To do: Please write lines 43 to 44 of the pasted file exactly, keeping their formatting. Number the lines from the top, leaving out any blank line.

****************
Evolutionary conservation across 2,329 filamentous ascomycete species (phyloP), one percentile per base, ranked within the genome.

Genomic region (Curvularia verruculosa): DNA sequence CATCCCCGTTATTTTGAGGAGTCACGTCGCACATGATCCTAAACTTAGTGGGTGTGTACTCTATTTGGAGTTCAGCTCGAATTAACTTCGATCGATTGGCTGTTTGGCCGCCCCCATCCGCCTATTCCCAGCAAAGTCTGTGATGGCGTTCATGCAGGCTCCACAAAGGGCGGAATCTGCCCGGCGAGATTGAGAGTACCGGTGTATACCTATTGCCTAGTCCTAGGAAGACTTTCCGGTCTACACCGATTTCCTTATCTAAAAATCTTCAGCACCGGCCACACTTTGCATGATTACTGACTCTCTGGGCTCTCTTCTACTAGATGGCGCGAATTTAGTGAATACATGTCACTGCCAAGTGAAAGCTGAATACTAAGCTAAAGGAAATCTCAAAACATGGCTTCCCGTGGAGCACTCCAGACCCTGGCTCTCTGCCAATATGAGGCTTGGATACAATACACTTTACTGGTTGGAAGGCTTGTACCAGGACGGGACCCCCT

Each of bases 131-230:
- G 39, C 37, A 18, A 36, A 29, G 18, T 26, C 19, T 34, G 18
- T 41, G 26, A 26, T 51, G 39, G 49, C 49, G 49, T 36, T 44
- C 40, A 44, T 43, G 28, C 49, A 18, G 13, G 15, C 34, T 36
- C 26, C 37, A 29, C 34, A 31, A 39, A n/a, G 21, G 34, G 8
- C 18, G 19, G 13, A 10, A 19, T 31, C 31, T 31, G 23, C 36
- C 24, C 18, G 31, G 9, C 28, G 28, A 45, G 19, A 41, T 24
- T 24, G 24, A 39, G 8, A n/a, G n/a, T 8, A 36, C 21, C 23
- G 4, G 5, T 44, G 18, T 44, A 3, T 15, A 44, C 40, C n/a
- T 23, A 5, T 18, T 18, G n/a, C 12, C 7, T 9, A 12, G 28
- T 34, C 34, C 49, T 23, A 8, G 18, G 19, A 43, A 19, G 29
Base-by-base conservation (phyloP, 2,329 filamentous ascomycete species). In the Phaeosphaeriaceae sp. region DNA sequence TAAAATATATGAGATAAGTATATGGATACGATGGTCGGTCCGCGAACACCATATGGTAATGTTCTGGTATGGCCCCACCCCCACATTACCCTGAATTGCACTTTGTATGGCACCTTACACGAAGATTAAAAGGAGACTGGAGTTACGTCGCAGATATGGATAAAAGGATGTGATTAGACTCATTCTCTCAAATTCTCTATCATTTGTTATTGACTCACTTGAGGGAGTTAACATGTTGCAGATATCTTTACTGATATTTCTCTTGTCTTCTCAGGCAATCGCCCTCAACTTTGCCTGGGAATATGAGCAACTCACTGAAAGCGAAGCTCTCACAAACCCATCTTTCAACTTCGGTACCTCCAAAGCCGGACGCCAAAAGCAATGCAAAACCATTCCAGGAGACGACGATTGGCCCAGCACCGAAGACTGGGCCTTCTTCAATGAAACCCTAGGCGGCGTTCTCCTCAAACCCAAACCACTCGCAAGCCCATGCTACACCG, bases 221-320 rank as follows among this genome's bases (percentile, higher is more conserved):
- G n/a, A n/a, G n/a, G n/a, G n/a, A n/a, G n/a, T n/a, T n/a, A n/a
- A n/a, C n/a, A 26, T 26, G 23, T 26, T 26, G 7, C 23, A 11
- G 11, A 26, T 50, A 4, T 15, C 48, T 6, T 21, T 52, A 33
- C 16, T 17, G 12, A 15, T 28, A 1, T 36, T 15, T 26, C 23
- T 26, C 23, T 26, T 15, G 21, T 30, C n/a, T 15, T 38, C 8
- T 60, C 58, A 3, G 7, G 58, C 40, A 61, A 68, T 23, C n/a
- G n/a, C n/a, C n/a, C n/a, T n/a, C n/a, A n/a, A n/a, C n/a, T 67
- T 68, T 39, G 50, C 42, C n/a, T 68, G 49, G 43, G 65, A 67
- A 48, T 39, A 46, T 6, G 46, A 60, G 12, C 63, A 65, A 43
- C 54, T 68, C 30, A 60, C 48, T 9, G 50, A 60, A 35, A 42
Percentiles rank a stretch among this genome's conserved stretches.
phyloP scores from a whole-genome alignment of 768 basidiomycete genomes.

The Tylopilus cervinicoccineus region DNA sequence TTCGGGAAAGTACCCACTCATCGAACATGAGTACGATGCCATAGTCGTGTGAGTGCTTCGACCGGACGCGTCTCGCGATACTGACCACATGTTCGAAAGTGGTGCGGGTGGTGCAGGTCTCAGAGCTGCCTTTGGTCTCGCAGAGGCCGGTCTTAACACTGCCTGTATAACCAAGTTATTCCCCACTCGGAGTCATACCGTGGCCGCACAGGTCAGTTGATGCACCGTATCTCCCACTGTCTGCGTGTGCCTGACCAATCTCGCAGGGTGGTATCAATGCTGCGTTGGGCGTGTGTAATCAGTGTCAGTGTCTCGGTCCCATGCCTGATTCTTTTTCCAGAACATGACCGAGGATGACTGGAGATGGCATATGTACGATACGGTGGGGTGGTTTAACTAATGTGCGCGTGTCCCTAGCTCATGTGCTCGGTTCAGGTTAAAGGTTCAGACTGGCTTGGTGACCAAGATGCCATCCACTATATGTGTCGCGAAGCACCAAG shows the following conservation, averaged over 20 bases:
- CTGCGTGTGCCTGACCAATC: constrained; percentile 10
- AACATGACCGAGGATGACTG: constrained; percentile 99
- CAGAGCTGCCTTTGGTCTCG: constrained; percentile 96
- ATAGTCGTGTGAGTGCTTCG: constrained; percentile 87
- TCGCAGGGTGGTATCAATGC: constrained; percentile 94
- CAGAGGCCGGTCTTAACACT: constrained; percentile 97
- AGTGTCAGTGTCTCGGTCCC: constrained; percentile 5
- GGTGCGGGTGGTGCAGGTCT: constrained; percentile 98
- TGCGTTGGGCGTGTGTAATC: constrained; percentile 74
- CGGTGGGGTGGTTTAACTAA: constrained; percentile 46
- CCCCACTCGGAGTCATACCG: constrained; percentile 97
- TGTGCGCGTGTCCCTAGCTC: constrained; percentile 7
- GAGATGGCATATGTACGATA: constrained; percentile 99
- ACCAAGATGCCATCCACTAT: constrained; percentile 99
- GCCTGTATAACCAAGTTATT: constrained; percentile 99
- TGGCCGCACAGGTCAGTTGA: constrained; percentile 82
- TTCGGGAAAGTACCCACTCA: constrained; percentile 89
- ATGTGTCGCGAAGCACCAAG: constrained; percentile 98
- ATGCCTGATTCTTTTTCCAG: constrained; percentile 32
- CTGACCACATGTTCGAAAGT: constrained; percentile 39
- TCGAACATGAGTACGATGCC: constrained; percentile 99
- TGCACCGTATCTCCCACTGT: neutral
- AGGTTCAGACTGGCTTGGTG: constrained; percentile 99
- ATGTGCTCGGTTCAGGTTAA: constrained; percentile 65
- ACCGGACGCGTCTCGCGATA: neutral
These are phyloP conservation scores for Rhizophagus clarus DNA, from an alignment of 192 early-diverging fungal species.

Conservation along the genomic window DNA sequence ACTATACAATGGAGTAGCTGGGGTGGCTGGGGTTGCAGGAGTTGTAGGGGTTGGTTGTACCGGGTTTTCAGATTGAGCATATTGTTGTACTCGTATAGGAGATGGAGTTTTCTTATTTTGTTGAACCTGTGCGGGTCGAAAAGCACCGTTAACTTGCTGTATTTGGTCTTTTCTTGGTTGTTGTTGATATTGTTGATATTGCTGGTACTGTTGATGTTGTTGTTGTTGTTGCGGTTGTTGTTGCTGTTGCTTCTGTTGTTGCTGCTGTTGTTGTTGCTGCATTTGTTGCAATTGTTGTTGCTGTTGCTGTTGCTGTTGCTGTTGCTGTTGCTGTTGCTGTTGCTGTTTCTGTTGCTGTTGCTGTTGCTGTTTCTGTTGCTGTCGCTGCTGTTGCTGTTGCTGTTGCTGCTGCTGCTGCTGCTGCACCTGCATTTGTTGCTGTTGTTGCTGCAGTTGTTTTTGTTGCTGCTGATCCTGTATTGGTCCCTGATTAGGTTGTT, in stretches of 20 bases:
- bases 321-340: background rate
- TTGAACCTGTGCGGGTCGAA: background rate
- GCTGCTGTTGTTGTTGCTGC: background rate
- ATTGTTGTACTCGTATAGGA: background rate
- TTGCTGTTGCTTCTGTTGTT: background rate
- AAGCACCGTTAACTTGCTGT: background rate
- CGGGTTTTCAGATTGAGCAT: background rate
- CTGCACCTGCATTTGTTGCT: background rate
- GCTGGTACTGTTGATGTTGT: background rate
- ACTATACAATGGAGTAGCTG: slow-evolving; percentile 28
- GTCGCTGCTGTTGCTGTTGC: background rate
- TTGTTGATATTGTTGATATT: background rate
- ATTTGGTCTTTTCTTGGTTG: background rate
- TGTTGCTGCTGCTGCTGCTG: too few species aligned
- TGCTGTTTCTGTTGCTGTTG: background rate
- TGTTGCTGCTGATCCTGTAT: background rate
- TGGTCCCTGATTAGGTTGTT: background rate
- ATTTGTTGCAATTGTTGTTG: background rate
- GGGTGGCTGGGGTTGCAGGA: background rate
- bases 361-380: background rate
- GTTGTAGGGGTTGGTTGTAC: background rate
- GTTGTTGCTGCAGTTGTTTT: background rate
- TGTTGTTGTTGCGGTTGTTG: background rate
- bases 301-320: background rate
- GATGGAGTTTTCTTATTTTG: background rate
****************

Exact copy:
- TGGCCGCACAGGTCAGTTGA: constrained; percentile 82
- TTCGGGAAAGTACCCACTCA: constrained; percentile 89